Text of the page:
The strengths of this book are Obama's writing style, which makes the reader feel as if he is having a personal conversation with the former president while sharing a drink in a local pub or restaurant, his ability to explain complicated topics in a clear and concise manner, such as the 2007-2008 global financial crisis that he inherited from his predecessor and successfully managed, the push to pass the Affordable Care Act that provided millions of Americans with health care security for themselves and their families, and the difficult and sticky foreign policy problems he and this country faced, in Iran, Afghanistan, Israel, Palestine, Egypt and other hot spots. His personal portrayals of leaders such as Vladimir Putin, Benjamin Netanyahu, Hu Jintao, Hosni Mubarak and others were also enlightening and informative. Just as meaningful are his descriptions of those closest to him, as he acknowledges the importance of the members of his Cabinet, and also gives equal time to his closest aides, including his body man Reggie Love, a former two sport man at Duke, who was as instrumental in keeping him grounded and sane as anyone outside of his immediate family.

A Promised Land is a remarkable and compelling memoir told by a gifted and insightful writer, which engaged and entertained this reader from the first page to the last. It is a valuable addition to the memoirs and biographies of American presidents, and as such it deserves to be widely read by everyone, even those who did not support him. This book absolutely lives up to the hype about it, and I eagerly look forward to the book(s) that cover the remaining six years of his presidency.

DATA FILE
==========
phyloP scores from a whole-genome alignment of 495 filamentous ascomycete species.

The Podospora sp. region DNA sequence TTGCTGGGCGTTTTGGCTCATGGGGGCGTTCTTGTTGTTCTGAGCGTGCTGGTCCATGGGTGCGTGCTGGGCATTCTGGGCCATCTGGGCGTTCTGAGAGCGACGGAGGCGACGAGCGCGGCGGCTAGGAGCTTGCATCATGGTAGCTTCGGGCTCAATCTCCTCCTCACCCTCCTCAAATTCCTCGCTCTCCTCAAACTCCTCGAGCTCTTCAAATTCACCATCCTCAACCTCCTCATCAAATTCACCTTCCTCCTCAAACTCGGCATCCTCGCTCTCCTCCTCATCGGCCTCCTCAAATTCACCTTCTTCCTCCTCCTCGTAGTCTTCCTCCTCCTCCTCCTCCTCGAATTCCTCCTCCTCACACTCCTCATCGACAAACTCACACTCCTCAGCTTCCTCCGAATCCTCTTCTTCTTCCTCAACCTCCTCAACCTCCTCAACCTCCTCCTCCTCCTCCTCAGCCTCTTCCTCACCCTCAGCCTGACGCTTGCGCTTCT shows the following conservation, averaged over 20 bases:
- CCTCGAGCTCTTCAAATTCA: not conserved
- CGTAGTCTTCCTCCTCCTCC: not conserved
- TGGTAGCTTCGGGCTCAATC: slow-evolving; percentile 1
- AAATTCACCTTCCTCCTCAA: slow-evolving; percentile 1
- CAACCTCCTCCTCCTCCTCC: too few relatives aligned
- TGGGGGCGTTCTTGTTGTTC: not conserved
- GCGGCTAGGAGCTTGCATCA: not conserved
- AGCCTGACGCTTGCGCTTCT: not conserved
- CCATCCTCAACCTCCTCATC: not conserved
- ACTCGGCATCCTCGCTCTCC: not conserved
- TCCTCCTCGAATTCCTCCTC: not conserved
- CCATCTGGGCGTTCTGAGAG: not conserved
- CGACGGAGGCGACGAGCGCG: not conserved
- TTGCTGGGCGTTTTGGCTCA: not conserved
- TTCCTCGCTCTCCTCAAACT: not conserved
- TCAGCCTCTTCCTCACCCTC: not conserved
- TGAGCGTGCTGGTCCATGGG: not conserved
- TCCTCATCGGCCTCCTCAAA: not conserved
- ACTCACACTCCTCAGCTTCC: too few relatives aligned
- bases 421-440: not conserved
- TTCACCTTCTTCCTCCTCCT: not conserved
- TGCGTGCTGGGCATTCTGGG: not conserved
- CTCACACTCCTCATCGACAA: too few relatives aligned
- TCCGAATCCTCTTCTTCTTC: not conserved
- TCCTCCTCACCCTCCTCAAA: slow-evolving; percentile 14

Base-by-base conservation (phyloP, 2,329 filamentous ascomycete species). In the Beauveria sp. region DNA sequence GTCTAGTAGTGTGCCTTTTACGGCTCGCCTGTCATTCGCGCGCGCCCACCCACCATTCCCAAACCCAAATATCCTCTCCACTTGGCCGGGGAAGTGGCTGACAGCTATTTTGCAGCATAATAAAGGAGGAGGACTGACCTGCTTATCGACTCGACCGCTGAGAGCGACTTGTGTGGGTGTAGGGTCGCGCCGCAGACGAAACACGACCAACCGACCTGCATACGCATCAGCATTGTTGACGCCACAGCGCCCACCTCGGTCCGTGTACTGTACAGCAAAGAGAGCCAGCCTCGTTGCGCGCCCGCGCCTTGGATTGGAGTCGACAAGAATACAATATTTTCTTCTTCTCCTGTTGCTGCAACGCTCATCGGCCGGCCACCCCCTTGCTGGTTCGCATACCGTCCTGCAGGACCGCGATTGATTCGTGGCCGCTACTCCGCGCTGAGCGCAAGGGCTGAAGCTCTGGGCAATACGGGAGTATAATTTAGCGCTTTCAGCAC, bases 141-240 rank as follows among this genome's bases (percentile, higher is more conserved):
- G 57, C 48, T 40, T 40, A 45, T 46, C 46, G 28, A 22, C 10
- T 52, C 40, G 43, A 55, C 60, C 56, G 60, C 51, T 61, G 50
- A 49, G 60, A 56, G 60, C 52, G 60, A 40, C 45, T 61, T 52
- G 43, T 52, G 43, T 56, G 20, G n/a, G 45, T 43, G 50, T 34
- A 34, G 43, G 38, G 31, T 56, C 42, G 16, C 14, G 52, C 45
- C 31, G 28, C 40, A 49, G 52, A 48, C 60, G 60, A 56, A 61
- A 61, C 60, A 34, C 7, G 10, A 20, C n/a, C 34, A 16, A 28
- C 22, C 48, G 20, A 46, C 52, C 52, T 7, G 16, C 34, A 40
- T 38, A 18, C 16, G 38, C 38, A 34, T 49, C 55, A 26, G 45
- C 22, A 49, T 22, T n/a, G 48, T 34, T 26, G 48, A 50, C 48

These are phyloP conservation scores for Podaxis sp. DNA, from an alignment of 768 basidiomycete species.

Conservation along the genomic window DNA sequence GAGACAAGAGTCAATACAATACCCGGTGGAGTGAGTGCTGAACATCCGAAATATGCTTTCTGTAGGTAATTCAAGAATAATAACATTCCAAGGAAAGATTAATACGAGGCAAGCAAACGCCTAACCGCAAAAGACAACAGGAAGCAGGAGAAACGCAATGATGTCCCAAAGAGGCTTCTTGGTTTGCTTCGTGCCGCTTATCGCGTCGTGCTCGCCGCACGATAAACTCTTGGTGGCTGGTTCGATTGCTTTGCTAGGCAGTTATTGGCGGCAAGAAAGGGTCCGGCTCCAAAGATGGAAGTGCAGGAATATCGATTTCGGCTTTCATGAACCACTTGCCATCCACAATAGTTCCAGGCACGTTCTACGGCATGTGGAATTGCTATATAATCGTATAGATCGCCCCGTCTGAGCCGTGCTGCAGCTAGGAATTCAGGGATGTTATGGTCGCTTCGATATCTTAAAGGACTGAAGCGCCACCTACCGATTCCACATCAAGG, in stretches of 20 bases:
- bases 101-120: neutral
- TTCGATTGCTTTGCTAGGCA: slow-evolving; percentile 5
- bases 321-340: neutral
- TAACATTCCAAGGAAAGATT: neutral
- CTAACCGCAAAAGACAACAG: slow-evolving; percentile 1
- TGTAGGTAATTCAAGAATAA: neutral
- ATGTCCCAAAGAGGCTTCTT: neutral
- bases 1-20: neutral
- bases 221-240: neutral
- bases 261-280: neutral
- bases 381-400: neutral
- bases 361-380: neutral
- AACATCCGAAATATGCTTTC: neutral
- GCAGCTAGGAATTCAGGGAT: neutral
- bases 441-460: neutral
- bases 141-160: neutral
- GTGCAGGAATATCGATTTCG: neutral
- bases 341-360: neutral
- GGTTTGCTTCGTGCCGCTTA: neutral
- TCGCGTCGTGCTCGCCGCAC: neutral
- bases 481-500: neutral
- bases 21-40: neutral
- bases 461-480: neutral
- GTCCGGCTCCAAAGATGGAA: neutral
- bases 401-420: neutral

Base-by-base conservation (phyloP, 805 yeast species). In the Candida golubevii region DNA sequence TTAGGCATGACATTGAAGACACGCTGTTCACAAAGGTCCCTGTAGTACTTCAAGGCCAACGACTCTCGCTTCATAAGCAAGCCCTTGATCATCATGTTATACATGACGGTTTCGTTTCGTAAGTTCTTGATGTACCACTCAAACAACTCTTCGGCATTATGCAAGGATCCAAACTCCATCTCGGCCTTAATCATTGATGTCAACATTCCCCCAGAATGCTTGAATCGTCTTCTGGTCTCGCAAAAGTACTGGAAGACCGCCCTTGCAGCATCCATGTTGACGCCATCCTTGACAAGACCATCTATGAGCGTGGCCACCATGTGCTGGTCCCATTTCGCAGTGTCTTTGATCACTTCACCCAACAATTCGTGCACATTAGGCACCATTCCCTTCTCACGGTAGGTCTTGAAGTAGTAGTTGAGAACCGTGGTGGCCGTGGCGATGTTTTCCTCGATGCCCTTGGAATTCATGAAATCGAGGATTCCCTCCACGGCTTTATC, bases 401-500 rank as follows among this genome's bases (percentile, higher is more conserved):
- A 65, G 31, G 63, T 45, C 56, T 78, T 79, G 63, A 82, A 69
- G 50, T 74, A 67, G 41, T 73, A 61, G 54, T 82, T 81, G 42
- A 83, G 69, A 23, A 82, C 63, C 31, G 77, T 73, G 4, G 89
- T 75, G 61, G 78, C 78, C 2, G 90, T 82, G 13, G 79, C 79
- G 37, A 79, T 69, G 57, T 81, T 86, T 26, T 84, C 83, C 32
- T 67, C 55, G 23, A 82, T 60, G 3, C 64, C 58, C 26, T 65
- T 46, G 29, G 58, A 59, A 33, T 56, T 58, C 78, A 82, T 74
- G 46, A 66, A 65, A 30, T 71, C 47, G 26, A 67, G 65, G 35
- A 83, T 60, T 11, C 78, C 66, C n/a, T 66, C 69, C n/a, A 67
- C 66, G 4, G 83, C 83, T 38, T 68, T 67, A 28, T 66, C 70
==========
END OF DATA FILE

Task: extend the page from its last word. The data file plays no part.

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LibraryThing member indygo88
In this, the first of a 2-book set of Presidential memoirs, Obama shares his memories of the years leading up to his decision to enter politics: from an uncertain high school student, his growing awareness through college, his first years as a lawyer, his time as a senator, and ultimately, his
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presidency, up through the later years of his first presidential term.

I have expressed this opinion frequently and will say it again: I love this man and I was sorry to see his tenure as President come to an end, especially in light of the disastrous administration that followed. Obama is a very intelligent, well-spoken man, and in reading this book, though I did not listen to the audio (wish I had!), I could easily hear his voice in my head the entire time. I'm not going to go into a detailed account of his stories or my specific opinions of them. I am in general not a person who follows politics all that closely, and some of the events I read about I really don't even have a good memory of.